I am feeling fairly well — though not on the top of the weather. I have just finished a fairly long poem, a little in the sad vein, though not melancholy which I’ll send you.

I am much encouraged by your approval of yesterday’s poem. My gratitude.

In the meanwhile please read the letter enclosed. The context: I had sent to Tagore my translation of one of Mother’s prayers. He praised the translation (he genuinely praised three others too I sent him: “Tears”, “Discipline”, “Chaque fois un cœur tressaille,” suggesting the alteration of just a word or two which I thankfully accepted) but wrote to me that in “tomar puraskar” I have committed chhanda patan [break in metre] as gūrha = gū-ra-ha = three syllables [?] whereas I have given it the value of two beats only. […] However that may be, he could not refrain from praising my translations of Mother’s Prayers and A.E.’s “Krishna” and this poem on Shiva, for which I am rather joyous as these must have moved him a little genuinely — otherwise he would not have gone out of his way to bestow me a compliment which naturally I greatly value if it comes from his real appreciation of my achievement. […] However I am glad Tagore is gradually relenting towards me.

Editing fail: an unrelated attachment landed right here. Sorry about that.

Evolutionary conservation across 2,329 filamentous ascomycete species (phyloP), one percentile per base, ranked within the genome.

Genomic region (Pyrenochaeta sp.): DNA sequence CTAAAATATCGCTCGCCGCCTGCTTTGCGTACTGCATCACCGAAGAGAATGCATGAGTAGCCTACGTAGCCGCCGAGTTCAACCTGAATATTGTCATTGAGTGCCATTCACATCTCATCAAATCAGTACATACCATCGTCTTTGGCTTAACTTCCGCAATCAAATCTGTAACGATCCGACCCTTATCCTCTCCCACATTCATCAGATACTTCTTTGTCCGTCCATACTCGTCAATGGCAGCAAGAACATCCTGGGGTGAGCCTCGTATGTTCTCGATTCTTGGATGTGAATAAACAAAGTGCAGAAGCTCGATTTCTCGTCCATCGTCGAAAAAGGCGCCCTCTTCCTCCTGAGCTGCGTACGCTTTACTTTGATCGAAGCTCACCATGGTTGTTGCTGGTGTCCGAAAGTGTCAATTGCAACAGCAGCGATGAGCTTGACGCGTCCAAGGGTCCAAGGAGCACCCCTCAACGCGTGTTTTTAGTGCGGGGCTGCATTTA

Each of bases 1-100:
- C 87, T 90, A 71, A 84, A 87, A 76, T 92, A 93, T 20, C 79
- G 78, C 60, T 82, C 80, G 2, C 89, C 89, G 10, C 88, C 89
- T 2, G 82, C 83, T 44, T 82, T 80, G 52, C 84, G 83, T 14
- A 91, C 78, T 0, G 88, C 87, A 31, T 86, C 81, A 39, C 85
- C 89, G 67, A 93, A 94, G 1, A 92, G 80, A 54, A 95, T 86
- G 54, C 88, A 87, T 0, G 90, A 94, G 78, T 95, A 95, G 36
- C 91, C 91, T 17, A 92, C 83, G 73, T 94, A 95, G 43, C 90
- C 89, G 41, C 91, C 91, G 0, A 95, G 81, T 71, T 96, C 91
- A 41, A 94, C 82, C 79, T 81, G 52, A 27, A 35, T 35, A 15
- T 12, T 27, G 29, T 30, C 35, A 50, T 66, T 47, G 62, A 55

(Sri Aurobindo’s reply)

Tagore’s mistake

It is really astonishing and enough to make one gasp. I suppose he wanted to have three syllables from a sense of the length possibilities of the vowel gūrha and invented this hair-raising theory to justify his preference.

*   *   *

April 5, 1933

There is no doubt about the beauty of the poems you have written. But if sometimes — not by any means always — our sweetest songs sprang from saddest feelings, there is a quite different rule both for life and for Yoga. For the life in its progress, for the soul in its ascendance, grief and suffering should be only an incident on the way and the vision look always and steadily to a joy and a glory beyond it — let the gloom pass and look beyond it towards Light.

*   *   *

April 5, 1933